After six hours, flip the meat over. Flip it back just before serving.

Spring Rolls with Leftover Roast, Carrot and Mint

What do you do with leftover roast? For many years I used to put it into salads, sandwiches or stir-fries and then one day I simply wrapped them in rice paper with some vegetables and glass noodles, making very unorthodox version of spring rolls. Since then this is the first thing I think about when I take out the leftover roast from the fridge. Spring rolls with leftover meat proved not only easy, quick and healthy, but most of all extremely versatile and convenient. They can be made with any vegetable found in the fridge, while rice paper and glass noodles can be stocked for long months or even years. If you have ever made spring rolls you probably know that they can be served for any meal of the day, as a starter, a snack or a main dish. They are also an excellent choice for a picnic, for packed lunch at work and I often prepare them for long car journeys instead of traditional sandwiches. (If you are not the one who drives, you can even dip them in a bowl of sauce!). Last but not least, they can be made well in advance and kept in the fridge for several days (as long as they are tightly wrapped in cling film).

The rolls can be served with any sauce of your choice, but my absolute favourite now is a mixture of soy sauce, chili oil and vinegar. It’s hot and slightly acid thank to the vinegar.

Preparation: 30 minutes

Ingredients (serves two):

2 big slices of roast chicken, turkey, pork, beef, lamb…

6-8 (22 cm or 8 3/4 in) rice paper sheets

1 small individual package of glass noodles (40 g)

2 big carrots

mint leaves

(roast sesame seeds)

Dipping sauce:

5 tablespoons low sodium soy sauce (or less if using standard soy sauce)
1 tablespoon chili oil
2 tablespoons rice vinegar

Cover the noodles with boiling water. Put aside for 15 minutes.

In the meantime cut up the carrots into matchsticks and cut the roast slices into rectangular pieces.

Combine the sauce ingredients in a bowl.

Fill a big wide bowl with warm (not hot) water.

Dip rice paper sheets one by one in the water, immersing them delicately so that you don’t break them.

As soon as the sheet softens ( after about ten seconds), put it onto a chopping board.

Rinse the noodles.

Place horizontally a stack of the carrot and roast pieces, a bit of the noodles and the mint leaves close the the rice paper edge (the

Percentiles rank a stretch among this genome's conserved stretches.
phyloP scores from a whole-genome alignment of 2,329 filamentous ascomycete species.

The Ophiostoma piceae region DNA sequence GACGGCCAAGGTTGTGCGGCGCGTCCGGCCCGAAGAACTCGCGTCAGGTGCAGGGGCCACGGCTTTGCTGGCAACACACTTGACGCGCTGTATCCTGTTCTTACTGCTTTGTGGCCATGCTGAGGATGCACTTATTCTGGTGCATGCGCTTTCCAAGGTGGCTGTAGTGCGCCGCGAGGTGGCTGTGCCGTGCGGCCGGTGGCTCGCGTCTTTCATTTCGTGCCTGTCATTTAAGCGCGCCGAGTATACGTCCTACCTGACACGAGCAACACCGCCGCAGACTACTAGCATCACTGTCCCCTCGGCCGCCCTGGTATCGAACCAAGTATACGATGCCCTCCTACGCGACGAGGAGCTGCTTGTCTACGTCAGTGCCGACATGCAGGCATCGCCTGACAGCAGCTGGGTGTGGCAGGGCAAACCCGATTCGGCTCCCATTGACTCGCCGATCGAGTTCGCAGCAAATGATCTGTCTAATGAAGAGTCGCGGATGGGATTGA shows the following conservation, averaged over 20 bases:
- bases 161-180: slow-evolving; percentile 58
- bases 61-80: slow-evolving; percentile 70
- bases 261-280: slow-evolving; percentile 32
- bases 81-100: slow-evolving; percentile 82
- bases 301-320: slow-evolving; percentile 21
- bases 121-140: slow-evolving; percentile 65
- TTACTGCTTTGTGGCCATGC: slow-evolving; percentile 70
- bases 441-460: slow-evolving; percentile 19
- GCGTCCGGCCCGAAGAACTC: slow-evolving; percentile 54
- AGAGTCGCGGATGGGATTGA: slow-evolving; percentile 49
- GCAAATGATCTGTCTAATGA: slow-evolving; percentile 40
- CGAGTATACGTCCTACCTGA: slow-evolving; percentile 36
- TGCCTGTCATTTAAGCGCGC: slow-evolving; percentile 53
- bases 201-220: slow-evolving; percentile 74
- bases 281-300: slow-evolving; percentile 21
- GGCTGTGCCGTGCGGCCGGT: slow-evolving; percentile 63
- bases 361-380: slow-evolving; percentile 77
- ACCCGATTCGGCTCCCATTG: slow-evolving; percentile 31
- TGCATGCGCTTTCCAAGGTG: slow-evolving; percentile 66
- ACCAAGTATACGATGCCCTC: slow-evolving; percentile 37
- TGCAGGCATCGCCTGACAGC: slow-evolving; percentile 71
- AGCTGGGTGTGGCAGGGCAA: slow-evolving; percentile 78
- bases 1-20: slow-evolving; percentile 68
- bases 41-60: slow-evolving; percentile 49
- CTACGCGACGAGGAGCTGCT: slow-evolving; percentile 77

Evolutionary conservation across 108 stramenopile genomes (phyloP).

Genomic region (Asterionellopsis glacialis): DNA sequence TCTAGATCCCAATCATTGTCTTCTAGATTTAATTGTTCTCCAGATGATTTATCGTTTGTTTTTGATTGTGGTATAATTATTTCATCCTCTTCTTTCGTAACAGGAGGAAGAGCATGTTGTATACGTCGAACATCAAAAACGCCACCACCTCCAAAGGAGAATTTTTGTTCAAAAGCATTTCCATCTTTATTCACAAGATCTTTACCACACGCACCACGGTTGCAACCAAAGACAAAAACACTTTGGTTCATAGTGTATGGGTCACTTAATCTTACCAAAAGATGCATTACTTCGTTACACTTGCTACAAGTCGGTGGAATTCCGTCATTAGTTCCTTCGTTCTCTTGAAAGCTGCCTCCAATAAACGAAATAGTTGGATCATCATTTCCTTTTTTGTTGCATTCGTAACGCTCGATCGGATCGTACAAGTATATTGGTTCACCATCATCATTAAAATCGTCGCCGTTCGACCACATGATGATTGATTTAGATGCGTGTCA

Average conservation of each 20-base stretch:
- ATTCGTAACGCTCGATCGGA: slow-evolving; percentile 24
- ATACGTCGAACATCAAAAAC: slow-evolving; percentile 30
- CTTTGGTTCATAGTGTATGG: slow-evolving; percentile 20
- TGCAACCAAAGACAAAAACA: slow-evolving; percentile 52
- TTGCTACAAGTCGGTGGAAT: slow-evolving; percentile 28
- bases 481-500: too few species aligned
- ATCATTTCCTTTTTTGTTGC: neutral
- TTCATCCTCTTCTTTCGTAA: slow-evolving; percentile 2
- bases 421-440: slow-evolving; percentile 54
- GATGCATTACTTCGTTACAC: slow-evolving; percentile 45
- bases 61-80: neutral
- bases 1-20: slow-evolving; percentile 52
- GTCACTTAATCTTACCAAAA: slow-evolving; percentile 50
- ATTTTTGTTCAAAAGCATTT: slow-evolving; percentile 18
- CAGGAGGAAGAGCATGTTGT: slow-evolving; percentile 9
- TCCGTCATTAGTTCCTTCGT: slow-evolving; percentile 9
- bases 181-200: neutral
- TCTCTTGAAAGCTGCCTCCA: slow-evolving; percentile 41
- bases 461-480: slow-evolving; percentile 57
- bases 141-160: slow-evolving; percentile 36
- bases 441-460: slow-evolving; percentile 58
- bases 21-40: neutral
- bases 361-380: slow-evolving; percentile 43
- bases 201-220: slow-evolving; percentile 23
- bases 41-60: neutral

one which is closest to you).

Sprinkle with sesame seeds if you like them and roll tightly starting from the edge which is closest to you.

Proceed in the same way with the remaining rolls.

Serve them immediately as they are or cut in two horizontally.

If you wish to serve them later, wrap them individually in cling film because they dry out very quickly.



Lamb Masala

Usually when the lamb season starts, I start enjoying it by grilling lamb chops. However, since it has been quite cold for over a week I decided to make an Indian curry. Even though I have been preparing Indian curries for years, I am not sure if the sources I take them from are not too “westernised”… This time I decided to look for more “genuine” sounding recipes and finally chose to adapt the Mutton Masala from the recently discovered Hooked on Heat blog. All I can say is I was not disappointed. The word “masala” means roughly “mixture”; on one hand it can be a mixture of spices (dried or forming a paste used in curries) and, on the other, a name of a dish and this one tasted like nothing I have ever had at home or in any Indian restaurant. It was perfect and confirmed what I have always suspected: a good Indian dish is not necessarily full of fat! I will certainly come back to Hooked on Heat for new recipes!

Since I have bad experience with whole spices in sauces and hate biting into a clove by accident, I crushed peppercorns, used powdered cinnamon and cloves. Cumin is the only spice I left whole. I have also changed a bit the ingredients’ proportions and didn’t have any coriander to sprinkle on the dish (the mint branch served merely as a decoration). However I am sure it tastes perfect with fresh coriander.

I used lamb instead of mutton. Maybe this is the reason I had to let the dish simmer for 3 hours; the meat softened very slowly…

Preparation: 3 hours

Ingredients (serves 4):

1 kg lamb cut into 2 – 3 cm cubes

1 big onion, sliced

2 tablespoons oil

1 teaspoon crushed garlic

1 teaspoon grated/crushed fresh ginger

1 tablespoon tomato paste

chopped fresh chilies (I used four chilies, since they were not very hot)

1 teaspoon cumin seeds

2 teaspoons powdered cinnamon (the recipe calls for 1 cinnamon stick)

2 teaspoons crushed black peppercorns (the recipe calls for whole peppercorns)

2 teaspoons ground cloves (or whole 7-8 cloves as in the original recipe)

1/2 teaspoon powdered turmeric

1 tablespoon powdered coriander

1 teaspoon chili powder (or more)


(chopped fresh coriander leaves)

Fry the cumin seeds in oil for one minute.

Add the onion and brown it a bit.

Add the meat, the fresh chillies, the garlic and the ginger.

Let it fry for a couple of minutes, stirring.

Add the chili powder, the turmeric, the powdered coriander and the salt and stir well.

Finally, when the meat starts to brown,  add the remaining ingredients and 500 ml water.

Cover and let it simmer until the meat is tender (the recipe says 30-35 minutes, but my meat became tender only after 3 hours). Add water if necessary.

Serve sprinkled with fresh coriander.